How does this plan change campus life?

Macalester’s new reopening plan calls for a two-week quiet period, during which no in-person classes will be held. Students living off campus will only have access to a few designated areas, including the Chapel, the food pantry and Cafe Mac.

“The quiet period is really an opportunity for us to keep the campus as free as possible with any contact with outside people and to reduce… large gatherings on campus,” Rivera said. 

Students living in the residence halls will be able to use Café Mac and the rest of campus as long as they follow Macalester’s campus commitment, including wearing a mask in indoor spaces, following social distancing guidelines and using the app provided by the college to do a daily health check. Rivera said students would also be encouraged to eat outside when the weather allows for it. 

Once the quiet period ends, students living off campus will be able to access campus spaces as long as they follow health regulations.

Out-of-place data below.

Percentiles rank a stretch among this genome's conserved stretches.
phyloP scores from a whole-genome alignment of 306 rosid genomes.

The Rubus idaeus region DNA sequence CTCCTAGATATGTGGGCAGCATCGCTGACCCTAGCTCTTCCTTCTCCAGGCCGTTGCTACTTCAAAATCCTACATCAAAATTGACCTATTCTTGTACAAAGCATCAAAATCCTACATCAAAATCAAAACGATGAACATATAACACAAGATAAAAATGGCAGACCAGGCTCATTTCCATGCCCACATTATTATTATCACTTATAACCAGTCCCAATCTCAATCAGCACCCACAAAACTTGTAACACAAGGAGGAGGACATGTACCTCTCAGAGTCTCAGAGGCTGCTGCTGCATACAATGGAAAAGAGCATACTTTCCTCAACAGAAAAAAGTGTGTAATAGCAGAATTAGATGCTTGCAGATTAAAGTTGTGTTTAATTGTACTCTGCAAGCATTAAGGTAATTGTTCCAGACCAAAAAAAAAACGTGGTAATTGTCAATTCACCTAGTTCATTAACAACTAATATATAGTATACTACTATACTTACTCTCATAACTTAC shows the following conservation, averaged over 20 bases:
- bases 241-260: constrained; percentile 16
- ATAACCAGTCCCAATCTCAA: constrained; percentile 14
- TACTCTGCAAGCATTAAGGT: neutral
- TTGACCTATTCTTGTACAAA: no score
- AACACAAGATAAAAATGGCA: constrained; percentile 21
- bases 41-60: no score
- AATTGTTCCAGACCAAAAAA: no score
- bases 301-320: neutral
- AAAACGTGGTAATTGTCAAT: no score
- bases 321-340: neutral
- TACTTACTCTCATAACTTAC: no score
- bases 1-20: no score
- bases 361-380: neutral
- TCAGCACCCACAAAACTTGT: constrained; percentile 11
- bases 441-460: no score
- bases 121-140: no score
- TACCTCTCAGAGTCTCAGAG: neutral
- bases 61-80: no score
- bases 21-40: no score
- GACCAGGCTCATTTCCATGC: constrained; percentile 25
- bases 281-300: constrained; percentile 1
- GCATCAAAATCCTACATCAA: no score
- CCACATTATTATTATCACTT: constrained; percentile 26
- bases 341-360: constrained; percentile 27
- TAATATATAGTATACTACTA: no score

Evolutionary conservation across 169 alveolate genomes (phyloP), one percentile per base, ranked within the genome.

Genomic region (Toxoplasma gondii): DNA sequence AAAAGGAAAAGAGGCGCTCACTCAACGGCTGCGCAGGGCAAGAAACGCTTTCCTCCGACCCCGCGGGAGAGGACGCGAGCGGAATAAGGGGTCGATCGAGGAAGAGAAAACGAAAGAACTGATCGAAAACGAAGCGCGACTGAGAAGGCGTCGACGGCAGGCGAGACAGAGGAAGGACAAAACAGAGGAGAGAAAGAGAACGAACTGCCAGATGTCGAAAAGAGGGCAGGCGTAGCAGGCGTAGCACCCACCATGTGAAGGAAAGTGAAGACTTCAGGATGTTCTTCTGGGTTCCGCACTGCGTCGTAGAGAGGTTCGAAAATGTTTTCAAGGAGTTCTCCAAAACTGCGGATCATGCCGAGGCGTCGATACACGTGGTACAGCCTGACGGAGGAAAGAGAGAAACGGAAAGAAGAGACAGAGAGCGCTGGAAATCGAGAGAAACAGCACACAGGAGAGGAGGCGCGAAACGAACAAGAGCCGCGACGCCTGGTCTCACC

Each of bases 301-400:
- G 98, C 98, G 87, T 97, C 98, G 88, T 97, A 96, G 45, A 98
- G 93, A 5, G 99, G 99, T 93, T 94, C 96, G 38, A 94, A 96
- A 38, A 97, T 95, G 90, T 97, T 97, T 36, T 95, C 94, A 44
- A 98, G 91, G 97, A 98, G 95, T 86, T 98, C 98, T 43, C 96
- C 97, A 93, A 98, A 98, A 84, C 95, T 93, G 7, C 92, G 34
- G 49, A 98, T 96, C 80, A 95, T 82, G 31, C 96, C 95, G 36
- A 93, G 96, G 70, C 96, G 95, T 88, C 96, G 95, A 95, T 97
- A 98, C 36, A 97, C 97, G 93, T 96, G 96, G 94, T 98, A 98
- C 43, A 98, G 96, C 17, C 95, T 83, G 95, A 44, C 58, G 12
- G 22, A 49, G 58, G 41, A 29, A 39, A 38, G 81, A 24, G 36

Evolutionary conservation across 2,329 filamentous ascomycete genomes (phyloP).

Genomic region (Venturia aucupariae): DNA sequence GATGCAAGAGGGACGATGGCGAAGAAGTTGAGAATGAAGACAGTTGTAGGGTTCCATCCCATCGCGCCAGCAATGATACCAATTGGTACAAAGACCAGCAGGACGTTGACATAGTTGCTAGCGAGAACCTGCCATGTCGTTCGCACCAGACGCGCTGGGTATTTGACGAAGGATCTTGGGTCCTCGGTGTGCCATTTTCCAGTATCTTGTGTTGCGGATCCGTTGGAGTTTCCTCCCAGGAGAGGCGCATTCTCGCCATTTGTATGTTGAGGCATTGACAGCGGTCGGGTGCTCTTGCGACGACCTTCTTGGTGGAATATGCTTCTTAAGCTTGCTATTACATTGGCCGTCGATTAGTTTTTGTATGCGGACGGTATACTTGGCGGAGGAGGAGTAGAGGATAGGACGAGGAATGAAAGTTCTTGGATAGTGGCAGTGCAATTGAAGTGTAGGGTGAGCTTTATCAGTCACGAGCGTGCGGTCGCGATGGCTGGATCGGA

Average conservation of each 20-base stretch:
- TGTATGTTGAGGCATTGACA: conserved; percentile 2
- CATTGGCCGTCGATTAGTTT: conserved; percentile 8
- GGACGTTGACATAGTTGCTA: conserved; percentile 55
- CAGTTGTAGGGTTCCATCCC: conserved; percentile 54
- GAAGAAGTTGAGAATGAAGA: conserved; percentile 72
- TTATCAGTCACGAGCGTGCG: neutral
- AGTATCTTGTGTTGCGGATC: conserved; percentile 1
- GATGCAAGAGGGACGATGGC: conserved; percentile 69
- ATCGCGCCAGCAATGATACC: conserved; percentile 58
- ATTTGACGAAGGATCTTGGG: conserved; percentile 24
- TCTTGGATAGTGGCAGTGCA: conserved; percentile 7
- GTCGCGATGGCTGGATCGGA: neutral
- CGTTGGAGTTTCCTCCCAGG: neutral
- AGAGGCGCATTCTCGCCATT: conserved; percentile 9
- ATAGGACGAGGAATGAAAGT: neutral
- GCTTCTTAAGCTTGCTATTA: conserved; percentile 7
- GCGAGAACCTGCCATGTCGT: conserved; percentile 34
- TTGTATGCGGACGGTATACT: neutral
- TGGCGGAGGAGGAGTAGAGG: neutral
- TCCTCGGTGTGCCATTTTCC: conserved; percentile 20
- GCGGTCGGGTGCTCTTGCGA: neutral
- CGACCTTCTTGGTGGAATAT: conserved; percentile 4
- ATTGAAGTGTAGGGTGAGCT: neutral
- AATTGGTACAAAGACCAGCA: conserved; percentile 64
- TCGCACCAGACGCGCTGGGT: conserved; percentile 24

Even after the quiet period, however, student organizations will not be allowed to meet in person.

During the rest of module one, other areas around campus will likely be restricted or rearranged to adhere to social distancing. For example, the Leonard Center will be open only to student athletes. In exchange, some workout equipment will be placed in residence halls or the Campus Center for other students to use. 

Rivera also said that Facilities Services has adjusted the HVAC system to ensure increased circulation in buildings.

How is Macalester preparing to shift academics and community to remote platforms? 

In her webinar, Rivera emphasized that the online learning experience this fall will be significantly different from the one of the second half of the 2020 spring semester.

Faculty have now had more time to prepare for online learning, Rivera said. The college has also provided professors with new technology kits including high-quality cameras, tripods and iPads.

Rivera also outlined several remote community-building initiatives that the college is implementing in the fall. A new voluntary program called Mac Homeroom will meet four times over the course of the semester, encouraging students to connect with each other. 

Orientation and Program Board events, such as Bingo for Books and the first-year talent show, will also be adapted to online platforms.